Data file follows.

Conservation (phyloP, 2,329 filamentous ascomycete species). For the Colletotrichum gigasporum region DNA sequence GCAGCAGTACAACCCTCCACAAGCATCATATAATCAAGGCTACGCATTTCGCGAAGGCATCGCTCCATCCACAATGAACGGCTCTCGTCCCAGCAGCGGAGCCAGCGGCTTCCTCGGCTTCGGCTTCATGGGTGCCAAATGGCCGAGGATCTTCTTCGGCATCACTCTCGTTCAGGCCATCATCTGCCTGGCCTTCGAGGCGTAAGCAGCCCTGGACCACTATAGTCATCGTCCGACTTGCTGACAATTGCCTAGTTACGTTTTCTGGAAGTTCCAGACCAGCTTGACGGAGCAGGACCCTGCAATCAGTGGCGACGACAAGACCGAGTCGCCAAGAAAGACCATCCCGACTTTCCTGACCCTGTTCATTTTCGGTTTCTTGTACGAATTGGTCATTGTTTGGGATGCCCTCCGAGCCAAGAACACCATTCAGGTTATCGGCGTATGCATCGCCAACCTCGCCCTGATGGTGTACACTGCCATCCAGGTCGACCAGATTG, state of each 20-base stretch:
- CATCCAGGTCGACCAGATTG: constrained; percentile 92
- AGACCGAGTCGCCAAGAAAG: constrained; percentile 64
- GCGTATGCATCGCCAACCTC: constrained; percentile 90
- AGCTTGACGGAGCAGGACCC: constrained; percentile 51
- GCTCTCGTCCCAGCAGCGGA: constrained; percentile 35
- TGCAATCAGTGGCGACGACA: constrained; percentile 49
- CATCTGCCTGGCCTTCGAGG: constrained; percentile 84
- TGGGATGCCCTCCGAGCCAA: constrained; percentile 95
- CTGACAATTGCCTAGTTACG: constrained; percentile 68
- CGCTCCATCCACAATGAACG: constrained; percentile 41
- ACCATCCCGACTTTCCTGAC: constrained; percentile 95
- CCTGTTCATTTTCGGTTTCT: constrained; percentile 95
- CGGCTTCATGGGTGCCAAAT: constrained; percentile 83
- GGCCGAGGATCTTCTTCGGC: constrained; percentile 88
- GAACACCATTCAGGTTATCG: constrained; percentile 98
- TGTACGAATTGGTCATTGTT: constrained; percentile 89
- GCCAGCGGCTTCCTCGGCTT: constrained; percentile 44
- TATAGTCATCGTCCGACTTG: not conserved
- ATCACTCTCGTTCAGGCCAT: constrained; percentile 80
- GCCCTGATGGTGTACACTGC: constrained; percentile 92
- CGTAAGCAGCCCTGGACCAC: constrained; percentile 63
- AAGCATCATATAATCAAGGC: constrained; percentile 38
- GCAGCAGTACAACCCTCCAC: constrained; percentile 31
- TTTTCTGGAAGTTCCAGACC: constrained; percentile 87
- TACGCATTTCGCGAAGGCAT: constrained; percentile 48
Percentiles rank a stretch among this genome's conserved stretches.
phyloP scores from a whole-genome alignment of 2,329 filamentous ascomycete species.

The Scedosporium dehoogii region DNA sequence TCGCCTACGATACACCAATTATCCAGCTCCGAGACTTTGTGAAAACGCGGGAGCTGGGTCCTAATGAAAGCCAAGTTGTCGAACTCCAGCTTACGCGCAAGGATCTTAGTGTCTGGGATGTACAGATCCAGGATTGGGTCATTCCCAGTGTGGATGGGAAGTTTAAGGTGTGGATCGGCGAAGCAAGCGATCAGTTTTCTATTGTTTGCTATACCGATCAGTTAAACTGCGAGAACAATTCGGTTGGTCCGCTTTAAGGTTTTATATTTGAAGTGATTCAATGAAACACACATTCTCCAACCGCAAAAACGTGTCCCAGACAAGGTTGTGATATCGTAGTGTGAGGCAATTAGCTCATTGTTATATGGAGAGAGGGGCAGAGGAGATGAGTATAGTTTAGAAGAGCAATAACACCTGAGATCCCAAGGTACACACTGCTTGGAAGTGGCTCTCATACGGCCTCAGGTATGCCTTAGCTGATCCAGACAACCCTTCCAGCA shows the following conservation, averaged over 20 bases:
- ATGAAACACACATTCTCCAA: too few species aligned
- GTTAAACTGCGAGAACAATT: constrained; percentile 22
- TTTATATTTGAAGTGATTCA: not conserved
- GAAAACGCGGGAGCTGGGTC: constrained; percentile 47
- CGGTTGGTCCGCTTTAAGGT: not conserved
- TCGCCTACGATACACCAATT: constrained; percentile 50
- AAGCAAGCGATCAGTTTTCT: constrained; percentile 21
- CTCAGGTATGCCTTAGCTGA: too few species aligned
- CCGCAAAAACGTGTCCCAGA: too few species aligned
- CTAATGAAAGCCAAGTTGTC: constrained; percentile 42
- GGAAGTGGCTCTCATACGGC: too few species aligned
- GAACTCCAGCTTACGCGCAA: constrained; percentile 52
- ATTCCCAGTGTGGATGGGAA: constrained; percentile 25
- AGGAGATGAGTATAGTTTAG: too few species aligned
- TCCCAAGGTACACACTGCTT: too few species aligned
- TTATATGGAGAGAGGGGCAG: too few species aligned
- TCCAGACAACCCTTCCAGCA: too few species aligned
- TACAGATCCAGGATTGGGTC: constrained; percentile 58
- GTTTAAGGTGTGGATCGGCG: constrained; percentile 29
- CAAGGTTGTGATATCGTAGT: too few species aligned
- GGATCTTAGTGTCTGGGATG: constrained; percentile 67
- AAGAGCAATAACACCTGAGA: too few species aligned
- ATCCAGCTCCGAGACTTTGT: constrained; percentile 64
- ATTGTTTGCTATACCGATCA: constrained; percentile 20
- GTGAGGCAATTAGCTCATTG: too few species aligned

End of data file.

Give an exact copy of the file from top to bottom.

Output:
Conservation (phyloP, 2,329 filamentous ascomycete species). For the Colletotrichum gigasporum region DNA sequence GCAGCAGTACAACCCTCCACAAGCATCATATAATCAAGGCTACGCATTTCGCGAAGGCATCGCTCCATCCACAATGAACGGCTCTCGTCCCAGCAGCGGAGCCAGCGGCTTCCTCGGCTTCGGCTTCATGGGTGCCAAATGGCCGAGGATCTTCTTCGGCATCACTCTCGTTCAGGCCATCATCTGCCTGGCCTTCGAGGCGTAAGCAGCCCTGGACCACTATAGTCATCGTCCGACTTGCTGACAATTGCCTAGTTACGTTTTCTGGAAGTTCCAGACCAGCTTGACGGAGCAGGACCCTGCAATCAGTGGCGACGACAAGACCGAGTCGCCAAGAAAGACCATCCCGACTTTCCTGACCCTGTTCATTTTCGGTTTCTTGTACGAATTGGTCATTGTTTGGGATGCCCTCCGAGCCAAGAACACCATTCAGGTTATCGGCGTATGCATCGCCAACCTCGCCCTGATGGTGTACACTGCCATCCAGGTCGACCAGATTG, state of each 20-base stretch:
- CATCCAGGTCGACCAGATTG: constrained; percentile 92
- AGACCGAGTCGCCAAGAAAG: constrained; percentile 64
- GCGTATGCATCGCCAACCTC: constrained; percentile 90
- AGCTTGACGGAGCAGGACCC: constrained; percentile 51
- GCTCTCGTCCCAGCAGCGGA: constrained; percentile 35
- TGCAATCAGTGGCGACGACA: constrained; percentile 49
- CATCTGCCTGGCCTTCGAGG: constrained; percentile 84
- TGGGATGCCCTCCGAGCCAA: constrained; percentile 95
- CTGACAATTGCCTAGTTACG: constrained; percentile 68
- CGCTCCATCCACAATGAACG: constrained; percentile 41
- ACCATCCCGACTTTCCTGAC: constrained; percentile 95
- CCTGTTCATTTTCGGTTTCT: constrained; percentile 95
- CGGCTTCATGGGTGCCAAAT: constrained; percentile 83
- GGCCGAGGATCTTCTTCGGC: constrained; percentile 88
- GAACACCATTCAGGTTATCG: constrained; percentile 98
- TGTACGAATTGGTCATTGTT: constrained; percentile 89
- GCCAGCGGCTTCCTCGGCTT: constrained; percentile 44
- TATAGTCATCGTCCGACTTG: not conserved
- ATCACTCTCGTTCAGGCCAT: constrained; percentile 80
- GCCCTGATGGTGTACACTGC: constrained; percentile 92
- CGTAAGCAGCCCTGGACCAC: constrained; percentile 63
- AAGCATCATATAATCAAGGC: constrained; percentile 38
- GCAGCAGTACAACCCTCCAC: constrained; percentile 31
- TTTTCTGGAAGTTCCAGACC: constrained; percentile 87
- TACGCATTTCGCGAAGGCAT: constrained; percentile 48
Percentiles rank a stretch among this genome's conserved stretches.
phyloP scores from a whole-genome alignment of 2,329 filamentous ascomycete species.

The Scedosporium dehoogii region DNA sequence TCGCCTACGATACACCAATTATCCAGCTCCGAGACTTTGTGAAAACGCGGGAGCTGGGTCCTAATGAAAGCCAAGTTGTCGAACTCCAGCTTACGCGCAAGGATCTTAGTGTCTGGGATGTACAGATCCAGGATTGGGTCATTCCCAGTGTGGATGGGAAGTTTAAGGTGTGGATCGGCGAAGCAAGCGATCAGTTTTCTATTGTTTGCTATACCGATCAGTTAAACTGCGAGAACAATTCGGTTGGTCCGCTTTAAGGTTTTATATTTGAAGTGATTCAATGAAACACACATTCTCCAACCGCAAAAACGTGTCCCAGACAAGGTTGTGATATCGTAGTGTGAGGCAATTAGCTCATTGTTATATGGAGAGAGGGGCAGAGGAGATGAGTATAGTTTAGAAGAGCAATAACACCTGAGATCCCAAGGTACACACTGCTTGGAAGTGGCTCTCATACGGCCTCAGGTATGCCTTAGCTGATCCAGACAACCCTTCCAGCA shows the following conservation, averaged over 20 bases:
- ATGAAACACACATTCTCCAA: too few species aligned
- GTTAAACTGCGAGAACAATT: constrained; percentile 22
- TTTATATTTGAAGTGATTCA: not conserved
- GAAAACGCGGGAGCTGGGTC: constrained; percentile 47
- CGGTTGGTCCGCTTTAAGGT: not conserved
- TCGCCTACGATACACCAATT: constrained; percentile 50
- AAGCAAGCGATCAGTTTTCT: constrained; percentile 21
- CTCAGGTATGCCTTAGCTGA: too few species aligned
- CCGCAAAAACGTGTCCCAGA: too few species aligned
- CTAATGAAAGCCAAGTTGTC: constrained; percentile 42
- GGAAGTGGCTCTCATACGGC: too few species aligned
- GAACTCCAGCTTACGCGCAA: constrained; percentile 52
- ATTCCCAGTGTGGATGGGAA: constrained; percentile 25
- AGGAGATGAGTATAGTTTAG: too few species aligned
- TCCCAAGGTACACACTGCTT: too few species aligned
- TTATATGGAGAGAGGGGCAG: too few species aligned
- TCCAGACAACCCTTCCAGCA: too few species aligned
- TACAGATCCAGGATTGGGTC: constrained; percentile 58
- GTTTAAGGTGTGGATCGGCG: constrained; percentile 29
- CAAGGTTGTGATATCGTAGT: too few species aligned
- GGATCTTAGTGTCTGGGATG: constrained; percentile 67
- AAGAGCAATAACACCTGAGA: too few species aligned
- ATCCAGCTCCGAGACTTTGT: constrained; percentile 64
- ATTGTTTGCTATACCGATCA: constrained; percentile 20
- GTGAGGCAATTAGCTCATTG: too few species aligned